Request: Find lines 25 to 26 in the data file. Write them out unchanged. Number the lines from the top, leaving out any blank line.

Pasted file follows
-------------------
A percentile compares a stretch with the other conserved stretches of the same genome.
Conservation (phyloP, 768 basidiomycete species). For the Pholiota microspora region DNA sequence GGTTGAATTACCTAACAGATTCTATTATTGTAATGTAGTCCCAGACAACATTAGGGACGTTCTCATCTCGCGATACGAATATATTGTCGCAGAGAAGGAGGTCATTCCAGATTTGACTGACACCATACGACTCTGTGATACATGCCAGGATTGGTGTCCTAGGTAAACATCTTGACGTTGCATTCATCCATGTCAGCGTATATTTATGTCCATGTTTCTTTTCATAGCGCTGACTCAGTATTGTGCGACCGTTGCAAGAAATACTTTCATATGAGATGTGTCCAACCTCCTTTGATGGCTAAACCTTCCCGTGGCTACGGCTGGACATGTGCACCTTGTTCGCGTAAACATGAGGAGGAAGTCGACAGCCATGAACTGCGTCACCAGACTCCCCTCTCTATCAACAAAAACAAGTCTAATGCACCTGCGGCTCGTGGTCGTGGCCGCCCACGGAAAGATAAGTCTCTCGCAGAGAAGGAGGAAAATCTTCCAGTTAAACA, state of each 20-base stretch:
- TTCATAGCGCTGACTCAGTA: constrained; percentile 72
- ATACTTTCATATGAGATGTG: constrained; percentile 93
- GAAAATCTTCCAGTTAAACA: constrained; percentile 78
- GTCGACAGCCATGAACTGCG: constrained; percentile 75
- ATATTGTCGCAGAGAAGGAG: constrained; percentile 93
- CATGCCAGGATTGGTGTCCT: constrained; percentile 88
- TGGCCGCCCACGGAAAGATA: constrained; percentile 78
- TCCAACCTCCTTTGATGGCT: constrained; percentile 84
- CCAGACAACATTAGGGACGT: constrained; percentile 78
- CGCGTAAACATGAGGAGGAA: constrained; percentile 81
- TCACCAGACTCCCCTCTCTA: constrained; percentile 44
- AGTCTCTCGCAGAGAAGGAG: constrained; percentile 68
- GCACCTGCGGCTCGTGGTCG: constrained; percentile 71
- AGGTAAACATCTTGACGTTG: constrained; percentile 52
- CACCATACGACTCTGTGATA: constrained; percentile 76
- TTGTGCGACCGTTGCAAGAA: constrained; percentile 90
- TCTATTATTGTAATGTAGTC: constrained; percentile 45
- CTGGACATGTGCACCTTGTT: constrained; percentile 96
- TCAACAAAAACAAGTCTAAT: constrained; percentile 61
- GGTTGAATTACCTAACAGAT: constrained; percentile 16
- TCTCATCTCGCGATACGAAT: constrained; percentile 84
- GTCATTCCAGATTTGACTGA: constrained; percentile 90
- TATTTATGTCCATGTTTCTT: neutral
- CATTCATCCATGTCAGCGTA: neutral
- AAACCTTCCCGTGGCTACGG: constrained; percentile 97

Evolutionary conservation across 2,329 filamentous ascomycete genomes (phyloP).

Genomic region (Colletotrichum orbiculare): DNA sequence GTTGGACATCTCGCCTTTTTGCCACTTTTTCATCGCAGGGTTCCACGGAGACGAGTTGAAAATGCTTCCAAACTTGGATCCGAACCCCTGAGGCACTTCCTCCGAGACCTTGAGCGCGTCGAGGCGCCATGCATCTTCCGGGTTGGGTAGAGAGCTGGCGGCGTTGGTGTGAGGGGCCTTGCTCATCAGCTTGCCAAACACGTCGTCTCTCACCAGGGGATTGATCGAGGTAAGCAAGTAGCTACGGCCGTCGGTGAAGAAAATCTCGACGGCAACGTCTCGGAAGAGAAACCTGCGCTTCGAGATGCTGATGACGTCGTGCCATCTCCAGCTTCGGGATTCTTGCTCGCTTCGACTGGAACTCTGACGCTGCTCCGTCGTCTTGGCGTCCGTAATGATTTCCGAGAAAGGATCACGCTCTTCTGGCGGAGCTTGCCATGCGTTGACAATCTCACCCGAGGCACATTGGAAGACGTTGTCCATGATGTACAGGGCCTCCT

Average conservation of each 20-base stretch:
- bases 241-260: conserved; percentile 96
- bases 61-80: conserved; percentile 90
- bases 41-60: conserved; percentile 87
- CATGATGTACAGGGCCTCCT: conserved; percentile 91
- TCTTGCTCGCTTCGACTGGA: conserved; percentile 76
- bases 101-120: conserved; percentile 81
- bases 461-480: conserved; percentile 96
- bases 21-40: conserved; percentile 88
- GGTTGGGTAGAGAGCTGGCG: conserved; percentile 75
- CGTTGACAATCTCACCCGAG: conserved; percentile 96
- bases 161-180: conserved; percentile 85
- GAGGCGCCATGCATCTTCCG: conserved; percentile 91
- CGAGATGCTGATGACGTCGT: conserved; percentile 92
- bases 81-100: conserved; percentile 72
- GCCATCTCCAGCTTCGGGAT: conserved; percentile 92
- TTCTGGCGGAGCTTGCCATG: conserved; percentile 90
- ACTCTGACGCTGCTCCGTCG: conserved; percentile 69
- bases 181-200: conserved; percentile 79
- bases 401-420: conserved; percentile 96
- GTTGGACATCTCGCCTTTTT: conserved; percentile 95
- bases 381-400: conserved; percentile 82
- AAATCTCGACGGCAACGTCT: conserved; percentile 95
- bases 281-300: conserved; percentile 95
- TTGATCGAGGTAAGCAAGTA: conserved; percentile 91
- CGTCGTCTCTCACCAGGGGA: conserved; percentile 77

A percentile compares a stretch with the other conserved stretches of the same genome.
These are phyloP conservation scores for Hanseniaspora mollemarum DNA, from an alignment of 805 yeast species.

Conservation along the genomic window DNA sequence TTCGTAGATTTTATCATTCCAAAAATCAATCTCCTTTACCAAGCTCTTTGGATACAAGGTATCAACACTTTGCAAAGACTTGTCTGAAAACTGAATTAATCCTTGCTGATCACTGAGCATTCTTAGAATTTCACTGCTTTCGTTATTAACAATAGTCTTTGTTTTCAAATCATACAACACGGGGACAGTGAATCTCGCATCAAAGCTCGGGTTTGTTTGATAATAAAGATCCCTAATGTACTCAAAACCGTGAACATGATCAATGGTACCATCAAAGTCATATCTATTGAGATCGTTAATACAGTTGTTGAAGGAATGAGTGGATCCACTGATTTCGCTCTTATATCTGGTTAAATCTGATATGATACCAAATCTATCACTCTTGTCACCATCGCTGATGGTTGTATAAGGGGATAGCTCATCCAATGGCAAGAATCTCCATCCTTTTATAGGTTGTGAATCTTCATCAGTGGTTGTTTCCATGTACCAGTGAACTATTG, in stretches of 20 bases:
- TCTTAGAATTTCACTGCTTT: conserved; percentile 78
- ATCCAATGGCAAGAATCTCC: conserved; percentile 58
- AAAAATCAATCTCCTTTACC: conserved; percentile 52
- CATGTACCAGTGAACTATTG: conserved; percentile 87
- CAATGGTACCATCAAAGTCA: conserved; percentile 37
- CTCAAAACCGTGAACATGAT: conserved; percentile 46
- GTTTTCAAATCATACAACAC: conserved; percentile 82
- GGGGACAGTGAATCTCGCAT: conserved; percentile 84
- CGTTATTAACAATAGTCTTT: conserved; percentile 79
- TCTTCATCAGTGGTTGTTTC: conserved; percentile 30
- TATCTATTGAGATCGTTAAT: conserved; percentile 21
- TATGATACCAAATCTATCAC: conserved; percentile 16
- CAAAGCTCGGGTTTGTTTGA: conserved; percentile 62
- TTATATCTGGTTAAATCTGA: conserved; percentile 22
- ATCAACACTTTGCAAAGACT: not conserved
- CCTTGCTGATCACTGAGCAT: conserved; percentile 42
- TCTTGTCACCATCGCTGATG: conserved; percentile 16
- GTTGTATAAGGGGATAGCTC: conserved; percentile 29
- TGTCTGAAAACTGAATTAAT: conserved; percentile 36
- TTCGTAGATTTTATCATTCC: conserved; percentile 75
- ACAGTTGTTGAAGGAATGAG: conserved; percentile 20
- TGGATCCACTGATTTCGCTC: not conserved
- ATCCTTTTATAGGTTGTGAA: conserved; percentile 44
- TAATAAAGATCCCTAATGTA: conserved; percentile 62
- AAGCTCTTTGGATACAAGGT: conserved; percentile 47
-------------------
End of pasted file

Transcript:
- TATTTATGTCCATGTTTCTT: neutral
- CATTCATCCATGTCAGCGTA: neutral